Previews

Huguette Caland, Bribes de corps (Body Parts), 1973, oil on linen, 59 7/8 x 59 7/8". From the series “Bribes de corps” (Body Parts), 1973–81.

Huguette Caland, Bribes de corps (Body Parts), 1973, oil on linen, 59 7/8 x 59 7/8". From the series “Bribes de corps” (Body Parts), 1973–81.

New York

“Huguette Caland: Tête-à-Tête”

The Drawing Center
35 Wooster Street
June 10–September 19, 2021

Curated by Claire Gilman with Isabella Kapur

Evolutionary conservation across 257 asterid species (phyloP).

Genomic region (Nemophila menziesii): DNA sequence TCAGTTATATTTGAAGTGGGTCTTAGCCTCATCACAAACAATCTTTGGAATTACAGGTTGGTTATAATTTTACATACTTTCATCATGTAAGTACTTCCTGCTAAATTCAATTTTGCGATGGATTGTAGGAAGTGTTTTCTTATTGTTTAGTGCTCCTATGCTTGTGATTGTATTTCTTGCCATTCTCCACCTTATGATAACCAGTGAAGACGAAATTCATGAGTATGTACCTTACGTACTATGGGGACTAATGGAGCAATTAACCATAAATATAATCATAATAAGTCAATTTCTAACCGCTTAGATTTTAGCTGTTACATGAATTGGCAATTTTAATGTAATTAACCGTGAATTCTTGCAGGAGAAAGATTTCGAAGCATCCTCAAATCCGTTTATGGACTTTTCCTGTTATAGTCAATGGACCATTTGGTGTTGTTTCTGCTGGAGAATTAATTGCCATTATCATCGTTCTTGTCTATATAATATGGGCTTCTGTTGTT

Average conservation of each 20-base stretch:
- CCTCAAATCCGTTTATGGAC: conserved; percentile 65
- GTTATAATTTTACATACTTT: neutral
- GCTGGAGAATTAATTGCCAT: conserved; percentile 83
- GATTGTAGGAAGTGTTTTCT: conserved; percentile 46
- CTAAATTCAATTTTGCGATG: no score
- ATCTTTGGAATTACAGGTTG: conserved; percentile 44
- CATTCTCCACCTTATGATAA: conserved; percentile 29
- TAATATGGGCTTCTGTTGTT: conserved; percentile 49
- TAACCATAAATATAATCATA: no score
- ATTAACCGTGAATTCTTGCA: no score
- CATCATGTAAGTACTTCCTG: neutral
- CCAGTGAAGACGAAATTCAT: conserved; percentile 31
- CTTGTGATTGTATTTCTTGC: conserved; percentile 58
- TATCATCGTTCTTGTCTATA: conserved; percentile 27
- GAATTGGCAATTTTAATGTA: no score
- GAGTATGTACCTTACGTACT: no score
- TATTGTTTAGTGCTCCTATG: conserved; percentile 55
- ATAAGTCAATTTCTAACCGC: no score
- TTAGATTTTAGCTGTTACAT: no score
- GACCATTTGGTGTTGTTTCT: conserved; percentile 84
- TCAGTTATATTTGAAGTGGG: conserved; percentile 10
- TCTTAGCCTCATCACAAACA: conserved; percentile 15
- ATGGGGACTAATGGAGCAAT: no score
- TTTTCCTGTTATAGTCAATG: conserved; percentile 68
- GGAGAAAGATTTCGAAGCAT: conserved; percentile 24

Huguette Caland made her first painting, the boiling monochrome Soleil rouge (Red Sun), in 1964, shortly after the death of her father, Bechara El Khoury, Lebanon’s first post-independence president. Six year later, she left her husband and children in Beirut and moved to Paris, where she began the series “Bribes de corps” (Body Parts), 1973, abstract works replete with tumescences and fleshy mounds suggestive of kissing mouths, entwined limbs, and flopping genitalia. Arriving less than a year after Caland’s death last fall, “Huguette Caland: Tête-à-Tête” marks the artist’s first solo museum show in the United States. The survey will cover fifty years of her paintings and drawings, as well as sculptures, mannequins, and haute couture caftans—designed for Pierre Cardin and emblazoned with insouciant line drawings of boobs, butts, and hirsute pudenda. Caland’s happy hedonism delights in the incorrigible intimacy and relationality of her forms—forever contiguous, cleavaging, dancing cheek-to-cheek.